I frequently think about life a few years from now, to anticipate hang ups or snares, and make a plan for them. Like Proverbs says, “A prudent man sees danger and takes refuge, but the simple keep going and suffer for it”, I figure that if there are challenges most parents complain about, surely there’s a way to take a different route and see a different
outcome. So, I frequently wonder about the teen years of my children and what they will look like. Many times when I was with our youth kids they would tell me something and I’d ask if they had told their parents and they would say, “What?! No way! I can’t tell my parents THAT!” Finally one day I asked my car-full of youth girls as we travelled home from a youth event, “Girls, what is it that your parents do that makes you feel like you can’t talk to them?” They thought for a minute, and without exception, though their examples varied, the bottom line problem they agreed upon was this: “they don’t understand where we are coming from.” I thought about this and followed with another question, “Don’t you think they probably do? They were teenagers before too, and you will be parents one day. What makes you think they don’t understand?” Here the answers varied a bit more but were not a surprise: “Well they just get angry and never want to know how I feel.” “They don’t really listen to me!” “They only care about what they think is important!” What I heard in all their answers was this: My parents don’t hear me, see me, or value my feelings as important. Granted, parents have been there, done that during their teen years and they have a very different perspective looking back in retrospect. Its so clear to them what to do when you can look back on a thing, but what they forget is that when you’re in the middle of it right now, it IS a big deal, and it IS important, and it DOES hurt. And that’s what those girls were saying. “Meet me where I’m at and show me you care, even if it’s not yourconcern.” What a valuable thing to learn: Understanding. What a difference this one thing makes in relationships.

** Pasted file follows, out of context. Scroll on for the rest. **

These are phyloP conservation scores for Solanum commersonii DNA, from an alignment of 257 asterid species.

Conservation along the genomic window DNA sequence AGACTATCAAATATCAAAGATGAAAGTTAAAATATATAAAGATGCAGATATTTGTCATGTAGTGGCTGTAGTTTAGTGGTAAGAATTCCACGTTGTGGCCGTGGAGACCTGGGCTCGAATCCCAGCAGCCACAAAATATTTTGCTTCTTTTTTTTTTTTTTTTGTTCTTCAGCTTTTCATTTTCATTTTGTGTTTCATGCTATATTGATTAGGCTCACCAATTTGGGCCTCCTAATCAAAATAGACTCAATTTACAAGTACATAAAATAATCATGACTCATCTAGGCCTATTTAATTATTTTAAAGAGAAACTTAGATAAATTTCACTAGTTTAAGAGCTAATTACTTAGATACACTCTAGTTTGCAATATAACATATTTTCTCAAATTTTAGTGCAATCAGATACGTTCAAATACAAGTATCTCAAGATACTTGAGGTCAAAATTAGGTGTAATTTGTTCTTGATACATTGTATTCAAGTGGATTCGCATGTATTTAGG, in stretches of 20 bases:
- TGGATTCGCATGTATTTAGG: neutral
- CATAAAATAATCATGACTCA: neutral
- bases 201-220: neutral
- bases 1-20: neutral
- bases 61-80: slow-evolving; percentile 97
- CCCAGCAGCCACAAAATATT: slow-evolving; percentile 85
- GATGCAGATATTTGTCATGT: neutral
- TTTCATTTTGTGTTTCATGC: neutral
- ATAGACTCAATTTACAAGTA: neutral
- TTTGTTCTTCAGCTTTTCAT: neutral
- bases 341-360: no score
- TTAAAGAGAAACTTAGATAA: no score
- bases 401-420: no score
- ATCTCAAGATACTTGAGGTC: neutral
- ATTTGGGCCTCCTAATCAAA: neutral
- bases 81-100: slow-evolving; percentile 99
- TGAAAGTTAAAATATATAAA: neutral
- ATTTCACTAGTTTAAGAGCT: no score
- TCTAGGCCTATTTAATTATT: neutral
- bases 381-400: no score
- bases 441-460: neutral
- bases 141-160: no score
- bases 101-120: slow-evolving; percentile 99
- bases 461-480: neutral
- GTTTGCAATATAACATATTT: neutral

As I thought back over my relationship with the Lord and about all the different times I was an emotional wreck, or a confused wreck, or just plain a wreck of a wreck, and I would go to him for counsel, interestingly enough, he would always meet me where I was at: he would meet my emotional needs FIRST, and then tend to the matter. If I was hurt, he would comfort me and console me with understanding. He didn’t endorse lie-based emotions by telling me how I felt was “normal”, but he DID make me feel that truth or not, the way I felt still mattered to Him. As his love and understanding comforted my heart and brought the healing needed, then he would gently bring me the truth of the situation. That is when he would tenderly bring loving correction, or would show me where I was wrong and how it had hurt me, or even would show me where I needed to go and make things right. Whatever it was, he brought me truth; but not before he brought me LoVe. Love heals and nourishes the way for truth to land on good soil.
Now, how does this apply to my little three-year old? Given this principle of understanding I began to ask the Lord to help me lay a foundation of understanding with my boys now, that way trust would be developed and our relationship would be built on a trusting foundation of placing value on the other’s perspective and feelings. This so that by the time the teen years reach us, we will already be heading in the right direction. See, I knew that if I waited until the teenager years to try to develop an understanding stance toward them, they would see it as an insincere effort because our entire relationship history would have already been built on a different dynamic.